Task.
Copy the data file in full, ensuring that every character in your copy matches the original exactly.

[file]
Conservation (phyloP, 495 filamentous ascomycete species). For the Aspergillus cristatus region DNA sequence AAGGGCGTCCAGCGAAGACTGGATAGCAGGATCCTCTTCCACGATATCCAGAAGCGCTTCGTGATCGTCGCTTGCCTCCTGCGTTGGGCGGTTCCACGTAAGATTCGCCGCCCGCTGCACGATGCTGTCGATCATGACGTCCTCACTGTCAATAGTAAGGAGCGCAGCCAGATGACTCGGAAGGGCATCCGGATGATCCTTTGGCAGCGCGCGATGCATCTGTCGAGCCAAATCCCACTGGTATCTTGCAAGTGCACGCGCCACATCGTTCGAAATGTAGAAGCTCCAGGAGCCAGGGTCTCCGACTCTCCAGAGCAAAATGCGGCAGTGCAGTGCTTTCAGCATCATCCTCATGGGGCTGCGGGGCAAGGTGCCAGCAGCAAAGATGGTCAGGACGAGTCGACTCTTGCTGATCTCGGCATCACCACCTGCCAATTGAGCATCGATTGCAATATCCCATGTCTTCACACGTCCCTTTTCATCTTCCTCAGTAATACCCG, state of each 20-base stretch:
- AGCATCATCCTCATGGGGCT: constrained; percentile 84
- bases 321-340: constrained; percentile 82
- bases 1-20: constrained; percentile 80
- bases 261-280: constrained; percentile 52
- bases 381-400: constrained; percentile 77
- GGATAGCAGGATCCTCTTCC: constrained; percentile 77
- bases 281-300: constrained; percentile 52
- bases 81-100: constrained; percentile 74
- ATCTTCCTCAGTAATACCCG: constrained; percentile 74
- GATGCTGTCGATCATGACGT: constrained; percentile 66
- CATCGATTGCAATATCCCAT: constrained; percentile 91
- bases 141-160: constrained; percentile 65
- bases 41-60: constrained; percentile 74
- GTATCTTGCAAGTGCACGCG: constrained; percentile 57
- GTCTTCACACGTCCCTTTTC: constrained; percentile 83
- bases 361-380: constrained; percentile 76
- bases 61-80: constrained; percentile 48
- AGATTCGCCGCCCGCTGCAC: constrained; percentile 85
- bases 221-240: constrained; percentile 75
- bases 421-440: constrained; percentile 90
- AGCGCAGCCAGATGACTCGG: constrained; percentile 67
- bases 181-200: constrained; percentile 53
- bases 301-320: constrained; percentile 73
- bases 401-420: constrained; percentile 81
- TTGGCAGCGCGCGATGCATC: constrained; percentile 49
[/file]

Conservation (phyloP, 495 filamentous ascomycete species). For the Aspergillus cristatus region DNA sequence AAGGGCGTCCAGCGAAGACTGGATAGCAGGATCCTCTTCCACGATATCCAGAAGCGCTTCGTGATCGTCGCTTGCCTCCTGCGTTGGGCGGTTCCACGTAAGATTCGCCGCCCGCTGCACGATGCTGTCGATCATGACGTCCTCACTGTCAATAGTAAGGAGCGCAGCCAGATGACTCGGAAGGGCATCCGGATGATCCTTTGGCAGCGCGCGATGCATCTGTCGAGCCAAATCCCACTGGTATCTTGCAAGTGCACGCGCCACATCGTTCGAAATGTAGAAGCTCCAGGAGCCAGGGTCTCCGACTCTCCAGAGCAAAATGCGGCAGTGCAGTGCTTTCAGCATCATCCTCATGGGGCTGCGGGGCAAGGTGCCAGCAGCAAAGATGGTCAGGACGAGTCGACTCTTGCTGATCTCGGCATCACCACCTGCCAATTGAGCATCGATTGCAATATCCCATGTCTTCACACGTCCCTTTTCATCTTCCTCAGTAATACCCG, state of each 20-base stretch:
- AGCATCATCCTCATGGGGCT: constrained; percentile 84
- bases 321-340: constrained; percentile 82
- bases 1-20: constrained; percentile 80
- bases 261-280: constrained; percentile 52
- bases 381-400: constrained; percentile 77
- GGATAGCAGGATCCTCTTCC: constrained; percentile 77
- bases 281-300: constrained; percentile 52
- bases 81-100: constrained; percentile 74
- ATCTTCCTCAGTAATACCCG: constrained; percentile 74
- GATGCTGTCGATCATGACGT: constrained; percentile 66
- CATCGATTGCAATATCCCAT: constrained; percentile 91
- bases 141-160: constrained; percentile 65
- bases 41-60: constrained; percentile 74
- GTATCTTGCAAGTGCACGCG: constrained; percentile 57
- GTCTTCACACGTCCCTTTTC: constrained; percentile 83
- bases 361-380: constrained; percentile 76
- bases 61-80: constrained; percentile 48
- AGATTCGCCGCCCGCTGCAC: constrained; percentile 85
- bases 221-240: constrained; percentile 75
- bases 421-440: constrained; percentile 90
- AGCGCAGCCAGATGACTCGG: constrained; percentile 67
- bases 181-200: constrained; percentile 53
- bases 301-320: constrained; percentile 73
- bases 401-420: constrained; percentile 81
- TTGGCAGCGCGCGATGCATC: constrained; percentile 49